$5.4 Million Infrastructure Project in Jefferson County Will Mitigate Flood Hazard by Stabilizing and Elevating Single Access Road
$500,000 Swing Bridge Project in Monroe County Will Ensure Continued Access to Homes and Local Businesses
Part of New York State's Resiliency and Economic Development Initiative
Photos Are Available Here
Governor Kathy Hochul today announced the completion of construction on a $5.4 million project awarded to Jefferson County, through New York State's Resiliency and Economic Development Initiative. This project addressed the flooding of a 1,800 linear foot section of County Road 57 and its shoulder, which falls between Chaumont Bay and Lake Ontario. During high water events the use and safety of the residentsand first responders traveling this route is negatively impacted, requiring the County Highway Department crews to routinely monitor and periodically close, clear, and repair the roadway, as it provides the only land access to the peninsula for area homes.
"New York is continuing its promise to assist shoreline communities in combatting the impact of flooding due to climate change. Through our partnerships with local government, we are building back better, smarter and more resilient for the future," Governor Kathy Hochul said. "Our top priority is protecting the people who live in these communities, and through the REDI program we are focused on seeing our mission through from start to finish."
Resiliency measures implemented in this project included raising the vulnerable section of roadway three feet to mitigate potential flooding and halt further road deterioration. Additionally, rip rap was installed to provide wind, wave, and ice protection, and a culvert was installed to create an underpass for safe passage of the Blanding's turtle, a threatened species in New York State.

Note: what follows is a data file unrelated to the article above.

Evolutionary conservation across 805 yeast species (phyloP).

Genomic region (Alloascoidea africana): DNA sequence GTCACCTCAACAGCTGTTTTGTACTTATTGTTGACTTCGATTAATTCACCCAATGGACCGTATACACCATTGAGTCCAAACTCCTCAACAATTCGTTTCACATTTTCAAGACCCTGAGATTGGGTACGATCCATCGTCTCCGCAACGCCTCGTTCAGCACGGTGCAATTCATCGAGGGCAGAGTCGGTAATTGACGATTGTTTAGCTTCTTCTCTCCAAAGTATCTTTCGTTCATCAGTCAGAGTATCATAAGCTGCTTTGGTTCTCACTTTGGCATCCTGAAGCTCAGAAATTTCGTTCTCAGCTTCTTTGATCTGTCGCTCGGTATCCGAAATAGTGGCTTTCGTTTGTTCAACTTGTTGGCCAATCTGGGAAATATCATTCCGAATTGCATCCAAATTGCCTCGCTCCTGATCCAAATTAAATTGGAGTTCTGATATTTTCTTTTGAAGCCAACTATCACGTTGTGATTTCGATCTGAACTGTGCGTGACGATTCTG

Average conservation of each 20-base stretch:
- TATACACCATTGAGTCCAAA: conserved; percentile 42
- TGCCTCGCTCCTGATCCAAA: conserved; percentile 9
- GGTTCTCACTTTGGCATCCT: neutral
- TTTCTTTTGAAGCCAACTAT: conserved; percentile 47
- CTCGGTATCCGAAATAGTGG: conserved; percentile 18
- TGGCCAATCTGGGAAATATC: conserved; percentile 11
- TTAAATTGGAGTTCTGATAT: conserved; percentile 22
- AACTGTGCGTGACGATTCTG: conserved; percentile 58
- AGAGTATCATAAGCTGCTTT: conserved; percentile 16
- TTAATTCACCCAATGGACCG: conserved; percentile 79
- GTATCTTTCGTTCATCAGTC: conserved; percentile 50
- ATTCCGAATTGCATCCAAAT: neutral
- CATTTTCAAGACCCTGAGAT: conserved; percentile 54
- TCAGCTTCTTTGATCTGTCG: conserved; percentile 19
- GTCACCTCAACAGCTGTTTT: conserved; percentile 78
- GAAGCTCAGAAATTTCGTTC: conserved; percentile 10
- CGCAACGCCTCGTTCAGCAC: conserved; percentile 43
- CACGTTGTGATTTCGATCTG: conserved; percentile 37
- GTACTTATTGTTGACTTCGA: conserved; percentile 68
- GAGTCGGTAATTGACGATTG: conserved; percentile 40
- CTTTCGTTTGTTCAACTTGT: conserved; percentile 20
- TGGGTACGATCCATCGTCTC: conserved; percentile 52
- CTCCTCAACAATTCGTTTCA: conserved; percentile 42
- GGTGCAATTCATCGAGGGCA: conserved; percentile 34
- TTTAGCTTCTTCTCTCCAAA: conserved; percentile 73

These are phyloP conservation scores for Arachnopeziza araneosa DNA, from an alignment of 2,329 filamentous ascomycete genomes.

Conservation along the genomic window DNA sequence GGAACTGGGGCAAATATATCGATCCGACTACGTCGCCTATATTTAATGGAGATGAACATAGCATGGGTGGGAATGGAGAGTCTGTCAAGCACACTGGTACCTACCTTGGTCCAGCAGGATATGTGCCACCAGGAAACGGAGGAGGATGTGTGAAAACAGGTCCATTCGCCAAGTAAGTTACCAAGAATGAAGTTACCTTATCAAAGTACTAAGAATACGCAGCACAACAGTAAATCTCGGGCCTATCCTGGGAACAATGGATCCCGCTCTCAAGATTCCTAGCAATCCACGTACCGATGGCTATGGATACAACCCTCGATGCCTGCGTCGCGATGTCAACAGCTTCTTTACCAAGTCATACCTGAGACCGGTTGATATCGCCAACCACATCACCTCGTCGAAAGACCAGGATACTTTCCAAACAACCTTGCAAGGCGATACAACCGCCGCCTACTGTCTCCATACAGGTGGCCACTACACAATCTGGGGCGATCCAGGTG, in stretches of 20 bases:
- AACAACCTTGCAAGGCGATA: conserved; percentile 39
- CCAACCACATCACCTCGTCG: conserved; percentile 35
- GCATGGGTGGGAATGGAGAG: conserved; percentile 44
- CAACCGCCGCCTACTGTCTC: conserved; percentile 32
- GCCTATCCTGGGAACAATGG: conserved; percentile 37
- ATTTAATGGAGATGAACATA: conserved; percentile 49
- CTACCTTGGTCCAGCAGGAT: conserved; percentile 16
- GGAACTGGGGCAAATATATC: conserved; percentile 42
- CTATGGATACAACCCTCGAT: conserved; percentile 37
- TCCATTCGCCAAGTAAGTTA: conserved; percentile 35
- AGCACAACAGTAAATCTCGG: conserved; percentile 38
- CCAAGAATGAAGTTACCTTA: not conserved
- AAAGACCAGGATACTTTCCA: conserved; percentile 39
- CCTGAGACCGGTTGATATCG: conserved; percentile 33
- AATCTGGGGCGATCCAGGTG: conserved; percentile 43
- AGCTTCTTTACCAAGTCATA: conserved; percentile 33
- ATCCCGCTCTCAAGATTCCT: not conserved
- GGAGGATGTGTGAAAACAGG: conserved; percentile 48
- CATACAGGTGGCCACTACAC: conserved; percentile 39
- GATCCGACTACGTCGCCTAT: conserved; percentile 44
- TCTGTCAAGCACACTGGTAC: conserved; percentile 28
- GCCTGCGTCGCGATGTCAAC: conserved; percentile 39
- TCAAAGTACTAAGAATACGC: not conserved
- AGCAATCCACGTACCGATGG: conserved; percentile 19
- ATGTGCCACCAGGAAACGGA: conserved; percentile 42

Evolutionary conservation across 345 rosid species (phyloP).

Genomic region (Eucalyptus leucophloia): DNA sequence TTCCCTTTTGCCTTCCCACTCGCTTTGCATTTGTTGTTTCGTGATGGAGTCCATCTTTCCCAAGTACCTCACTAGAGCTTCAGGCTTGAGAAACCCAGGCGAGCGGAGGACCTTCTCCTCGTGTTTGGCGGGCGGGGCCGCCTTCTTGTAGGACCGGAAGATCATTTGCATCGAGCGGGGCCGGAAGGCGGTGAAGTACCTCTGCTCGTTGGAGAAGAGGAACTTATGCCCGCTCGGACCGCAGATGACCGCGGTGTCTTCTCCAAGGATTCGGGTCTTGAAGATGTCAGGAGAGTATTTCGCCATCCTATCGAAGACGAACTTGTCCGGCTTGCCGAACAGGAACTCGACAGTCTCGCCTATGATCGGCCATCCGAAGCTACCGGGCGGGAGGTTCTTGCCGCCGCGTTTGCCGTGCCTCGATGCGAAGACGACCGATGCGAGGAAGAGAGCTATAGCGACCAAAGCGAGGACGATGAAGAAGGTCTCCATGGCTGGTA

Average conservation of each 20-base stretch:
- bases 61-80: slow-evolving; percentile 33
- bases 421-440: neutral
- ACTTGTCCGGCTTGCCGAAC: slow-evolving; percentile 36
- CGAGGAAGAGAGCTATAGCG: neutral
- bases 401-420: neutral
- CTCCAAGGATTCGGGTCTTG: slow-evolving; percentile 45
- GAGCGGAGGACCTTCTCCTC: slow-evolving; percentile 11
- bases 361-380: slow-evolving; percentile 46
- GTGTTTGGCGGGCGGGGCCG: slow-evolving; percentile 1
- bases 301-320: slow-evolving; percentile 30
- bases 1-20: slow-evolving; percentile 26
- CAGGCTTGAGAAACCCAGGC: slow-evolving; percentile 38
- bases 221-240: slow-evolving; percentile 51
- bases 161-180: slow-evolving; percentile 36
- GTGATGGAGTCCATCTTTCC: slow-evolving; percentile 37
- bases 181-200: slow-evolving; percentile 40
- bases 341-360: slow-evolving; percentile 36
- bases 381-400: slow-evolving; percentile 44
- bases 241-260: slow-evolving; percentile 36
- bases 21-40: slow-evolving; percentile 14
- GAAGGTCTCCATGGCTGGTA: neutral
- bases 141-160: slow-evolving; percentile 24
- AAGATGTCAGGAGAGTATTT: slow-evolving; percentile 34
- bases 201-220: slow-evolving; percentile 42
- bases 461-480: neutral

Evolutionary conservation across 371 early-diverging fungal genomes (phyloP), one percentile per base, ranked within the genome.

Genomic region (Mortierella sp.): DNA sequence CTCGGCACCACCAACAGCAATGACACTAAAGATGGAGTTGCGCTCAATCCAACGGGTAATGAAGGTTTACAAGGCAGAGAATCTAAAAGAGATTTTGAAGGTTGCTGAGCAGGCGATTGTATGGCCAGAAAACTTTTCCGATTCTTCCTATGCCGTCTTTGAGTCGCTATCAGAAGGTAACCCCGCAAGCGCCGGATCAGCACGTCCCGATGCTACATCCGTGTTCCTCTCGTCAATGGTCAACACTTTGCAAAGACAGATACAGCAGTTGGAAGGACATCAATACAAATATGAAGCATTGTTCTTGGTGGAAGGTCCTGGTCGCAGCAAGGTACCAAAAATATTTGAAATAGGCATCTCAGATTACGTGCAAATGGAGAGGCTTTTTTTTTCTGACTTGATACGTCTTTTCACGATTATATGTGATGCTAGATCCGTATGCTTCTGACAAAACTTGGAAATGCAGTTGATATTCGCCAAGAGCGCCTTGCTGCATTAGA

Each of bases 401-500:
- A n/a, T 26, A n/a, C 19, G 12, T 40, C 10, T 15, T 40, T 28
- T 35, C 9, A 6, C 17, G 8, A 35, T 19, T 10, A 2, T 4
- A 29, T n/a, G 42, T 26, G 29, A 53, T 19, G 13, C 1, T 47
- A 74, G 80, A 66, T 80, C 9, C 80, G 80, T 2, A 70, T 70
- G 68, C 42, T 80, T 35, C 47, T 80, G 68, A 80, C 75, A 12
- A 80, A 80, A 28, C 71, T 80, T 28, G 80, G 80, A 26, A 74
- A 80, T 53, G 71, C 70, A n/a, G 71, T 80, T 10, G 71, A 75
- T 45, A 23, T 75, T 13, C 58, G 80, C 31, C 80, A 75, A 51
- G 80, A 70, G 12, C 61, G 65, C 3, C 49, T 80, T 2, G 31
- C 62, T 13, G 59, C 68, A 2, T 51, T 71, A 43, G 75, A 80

Given this long stretch of road bordered on both sides by sensitive wetland habitat with no existing crossing structures for the nearby population of Blanding's turtles, in coordination with DEC, this project also includes a turtle crossing. A major challenge for the Blanding's turtle is the destruction of its nesting and wetland habitats. Roads that cross turtle migration routes between wetlands and ponds where turtles hibernate and upland areas where turtles nest are particularly hazardous to this species, as vehicle strikes are common. Loss of adult females by vehicle strikes is likely the most significant cause of population declines across the species' range. Since Blanding's turtles mature late and their populations depend on adults reproducing throughout their relatively long lifespan, the loss of even a single female can have a major impact on a population.